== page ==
HOT SPRINGS, Ark. — As Arkansas gradually opens up, there is a group of people who never sheltered at home. They didn't have any shelter at all. Since the virus arrived, we have gone with almost no idea how many homeless people may have the virus.
The UAMS Mobile Testing Unit teamed with local community advocates to expand testing and get an answer to that question Monday in Hot Springs.
"In the homeless communities, there is a risk because people are living in close quarters and they're not necessarily able to social distance," said Dr. Jennifer Hunt, the chair of the pathology department and chief of the triage unit overseeing the Monday effort.
Hot Springs has a large homeless population relative to its size. While concerns over a testing shortage have subsided, some may criticize the thought of wasting resources on those without shelter. But organizers point to an important public health reason for testing them.
"So our folks are in camps all over the city, all over the county and there are many of us that try to help them as much as possible," said Sally Carder, the community coordinator for the event.
"If one of our homeless guys tests positive, or is a carrier, then it goes through those camps like wildfire," she said.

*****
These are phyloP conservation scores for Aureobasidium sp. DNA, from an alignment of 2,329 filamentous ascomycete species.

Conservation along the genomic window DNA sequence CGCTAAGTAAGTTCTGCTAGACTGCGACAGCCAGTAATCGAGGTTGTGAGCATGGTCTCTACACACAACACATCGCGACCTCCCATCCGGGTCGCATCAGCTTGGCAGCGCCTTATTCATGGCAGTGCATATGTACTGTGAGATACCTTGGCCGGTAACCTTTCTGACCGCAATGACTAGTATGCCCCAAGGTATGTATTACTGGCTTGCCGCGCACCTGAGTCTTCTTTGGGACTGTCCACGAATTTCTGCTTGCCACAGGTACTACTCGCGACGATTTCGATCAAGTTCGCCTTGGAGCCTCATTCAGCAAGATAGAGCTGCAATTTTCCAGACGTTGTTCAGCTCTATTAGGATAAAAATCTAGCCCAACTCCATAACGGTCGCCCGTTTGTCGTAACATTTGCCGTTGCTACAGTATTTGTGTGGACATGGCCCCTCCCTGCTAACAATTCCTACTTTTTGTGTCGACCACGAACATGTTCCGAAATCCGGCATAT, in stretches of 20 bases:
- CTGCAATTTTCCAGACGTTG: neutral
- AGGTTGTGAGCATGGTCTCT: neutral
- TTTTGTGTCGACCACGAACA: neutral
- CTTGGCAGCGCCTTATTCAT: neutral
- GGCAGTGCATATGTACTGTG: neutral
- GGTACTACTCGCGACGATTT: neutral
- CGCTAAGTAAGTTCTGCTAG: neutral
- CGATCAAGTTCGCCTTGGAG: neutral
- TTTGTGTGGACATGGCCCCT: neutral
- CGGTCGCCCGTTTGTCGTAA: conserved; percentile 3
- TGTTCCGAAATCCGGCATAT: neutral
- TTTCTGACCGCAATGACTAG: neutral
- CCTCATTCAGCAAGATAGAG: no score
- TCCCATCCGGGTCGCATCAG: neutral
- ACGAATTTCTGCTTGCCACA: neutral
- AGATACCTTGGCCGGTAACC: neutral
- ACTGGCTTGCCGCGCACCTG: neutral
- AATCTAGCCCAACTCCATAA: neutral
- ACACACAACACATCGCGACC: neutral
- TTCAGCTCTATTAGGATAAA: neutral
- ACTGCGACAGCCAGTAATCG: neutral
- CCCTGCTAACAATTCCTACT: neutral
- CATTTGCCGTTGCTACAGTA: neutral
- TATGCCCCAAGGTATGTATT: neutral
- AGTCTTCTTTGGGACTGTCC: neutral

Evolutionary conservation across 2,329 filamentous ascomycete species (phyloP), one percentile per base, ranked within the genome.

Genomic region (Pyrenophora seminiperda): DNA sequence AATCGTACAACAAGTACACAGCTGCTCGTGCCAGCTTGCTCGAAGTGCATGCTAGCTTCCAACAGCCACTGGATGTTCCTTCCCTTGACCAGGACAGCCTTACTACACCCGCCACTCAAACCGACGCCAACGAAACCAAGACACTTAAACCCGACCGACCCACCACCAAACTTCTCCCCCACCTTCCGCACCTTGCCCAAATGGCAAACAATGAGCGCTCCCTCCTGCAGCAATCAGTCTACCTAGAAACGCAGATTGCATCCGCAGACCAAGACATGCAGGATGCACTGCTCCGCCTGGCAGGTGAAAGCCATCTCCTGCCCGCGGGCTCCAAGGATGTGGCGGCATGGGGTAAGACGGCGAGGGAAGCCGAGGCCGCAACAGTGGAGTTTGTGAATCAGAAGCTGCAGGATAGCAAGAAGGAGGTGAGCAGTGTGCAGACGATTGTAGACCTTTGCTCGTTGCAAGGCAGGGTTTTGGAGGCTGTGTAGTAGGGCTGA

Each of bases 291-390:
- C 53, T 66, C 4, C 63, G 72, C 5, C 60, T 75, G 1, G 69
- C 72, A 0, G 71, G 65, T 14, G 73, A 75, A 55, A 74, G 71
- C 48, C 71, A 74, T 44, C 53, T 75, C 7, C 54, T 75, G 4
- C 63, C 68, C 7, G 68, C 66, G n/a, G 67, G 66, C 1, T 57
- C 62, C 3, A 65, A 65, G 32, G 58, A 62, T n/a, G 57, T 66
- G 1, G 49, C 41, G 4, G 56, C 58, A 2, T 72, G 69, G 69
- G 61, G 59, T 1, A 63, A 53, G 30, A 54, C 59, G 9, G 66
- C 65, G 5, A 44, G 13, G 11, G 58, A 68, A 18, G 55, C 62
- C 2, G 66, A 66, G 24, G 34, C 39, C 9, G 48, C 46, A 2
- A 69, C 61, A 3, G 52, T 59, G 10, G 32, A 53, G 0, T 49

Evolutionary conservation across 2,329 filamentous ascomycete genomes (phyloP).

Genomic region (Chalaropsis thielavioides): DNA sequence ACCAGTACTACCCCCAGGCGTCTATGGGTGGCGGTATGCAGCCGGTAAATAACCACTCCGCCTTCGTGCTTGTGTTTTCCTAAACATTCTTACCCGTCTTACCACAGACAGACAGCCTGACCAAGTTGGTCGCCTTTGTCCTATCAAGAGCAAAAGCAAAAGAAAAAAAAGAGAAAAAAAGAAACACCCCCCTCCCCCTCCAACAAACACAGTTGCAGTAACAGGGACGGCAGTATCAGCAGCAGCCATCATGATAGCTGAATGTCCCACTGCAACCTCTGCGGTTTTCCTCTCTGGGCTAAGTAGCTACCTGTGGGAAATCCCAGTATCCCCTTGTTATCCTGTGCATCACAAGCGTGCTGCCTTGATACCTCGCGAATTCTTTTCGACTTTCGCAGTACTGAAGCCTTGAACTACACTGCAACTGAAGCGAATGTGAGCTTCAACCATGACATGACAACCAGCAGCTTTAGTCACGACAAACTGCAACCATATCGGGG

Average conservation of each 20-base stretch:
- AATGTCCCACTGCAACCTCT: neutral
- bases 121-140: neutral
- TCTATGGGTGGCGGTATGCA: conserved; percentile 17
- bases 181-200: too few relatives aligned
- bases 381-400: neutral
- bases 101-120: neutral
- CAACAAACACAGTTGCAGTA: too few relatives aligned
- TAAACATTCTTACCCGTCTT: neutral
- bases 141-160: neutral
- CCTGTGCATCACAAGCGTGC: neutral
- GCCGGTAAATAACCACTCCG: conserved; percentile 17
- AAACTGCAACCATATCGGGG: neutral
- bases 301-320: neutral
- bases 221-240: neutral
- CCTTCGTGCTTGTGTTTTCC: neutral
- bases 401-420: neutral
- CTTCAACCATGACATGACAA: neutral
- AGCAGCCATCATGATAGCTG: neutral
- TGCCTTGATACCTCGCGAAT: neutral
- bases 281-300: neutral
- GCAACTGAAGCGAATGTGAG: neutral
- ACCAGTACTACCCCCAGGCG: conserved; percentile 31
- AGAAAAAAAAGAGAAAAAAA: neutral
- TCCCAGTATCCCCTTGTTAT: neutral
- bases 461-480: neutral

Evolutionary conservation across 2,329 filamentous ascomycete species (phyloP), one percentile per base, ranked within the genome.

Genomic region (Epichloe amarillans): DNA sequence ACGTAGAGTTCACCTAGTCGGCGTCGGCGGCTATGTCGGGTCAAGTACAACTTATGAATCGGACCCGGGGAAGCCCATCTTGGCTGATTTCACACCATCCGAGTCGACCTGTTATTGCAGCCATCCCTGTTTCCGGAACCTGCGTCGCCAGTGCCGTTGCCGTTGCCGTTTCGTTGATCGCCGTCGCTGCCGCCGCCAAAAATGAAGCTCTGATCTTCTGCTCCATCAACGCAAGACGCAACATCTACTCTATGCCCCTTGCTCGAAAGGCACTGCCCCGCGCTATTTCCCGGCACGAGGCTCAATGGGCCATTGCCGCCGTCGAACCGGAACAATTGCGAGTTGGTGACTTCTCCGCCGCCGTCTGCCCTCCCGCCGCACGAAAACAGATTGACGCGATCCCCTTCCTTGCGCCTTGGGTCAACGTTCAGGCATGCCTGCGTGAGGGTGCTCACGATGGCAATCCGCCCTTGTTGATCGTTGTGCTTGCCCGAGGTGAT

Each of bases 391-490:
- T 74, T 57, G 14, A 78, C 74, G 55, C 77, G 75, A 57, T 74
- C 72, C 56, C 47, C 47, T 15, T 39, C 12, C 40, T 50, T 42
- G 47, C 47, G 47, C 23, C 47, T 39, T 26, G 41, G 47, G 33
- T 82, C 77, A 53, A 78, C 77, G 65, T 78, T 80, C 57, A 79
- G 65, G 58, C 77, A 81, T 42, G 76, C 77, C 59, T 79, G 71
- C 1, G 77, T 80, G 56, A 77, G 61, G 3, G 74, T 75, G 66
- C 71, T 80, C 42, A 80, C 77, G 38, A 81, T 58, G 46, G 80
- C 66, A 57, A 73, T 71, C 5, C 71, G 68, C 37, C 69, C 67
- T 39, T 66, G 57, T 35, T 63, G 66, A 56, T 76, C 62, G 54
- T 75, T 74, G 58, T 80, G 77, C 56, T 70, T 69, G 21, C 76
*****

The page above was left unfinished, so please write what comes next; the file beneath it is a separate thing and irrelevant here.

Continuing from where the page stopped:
The event was open to anyone who wanted to be screened, but special outreach efforts drew dozens of men and women familiar to local volunteers. It was a novel idea for Dr. Hunt's team.
"This is the first one where there's really been an organized focus from the community to make it available to the homeless communities," she said. The unit has been all over the state, usually focusing on rural areas far removed from the UAMS flagship hospital in Little Rock.
The event also offered charity, including tents, blankets, a shower, and sanitary supplies, but determining a specific tent registered a steady stream of people over four hours.
Volunteers have been sidelined by the virus for weeks with non-profit groups short on cash or bodies able to help. But they got to join the frontlines again, and those like Dr. Hunt who have been fighting this whole time are grateful for the help.
"I've met people that I never would have met in the hospital and worked side-by-side, shoulder-to-shoulder with them...six feet apart of course," she said.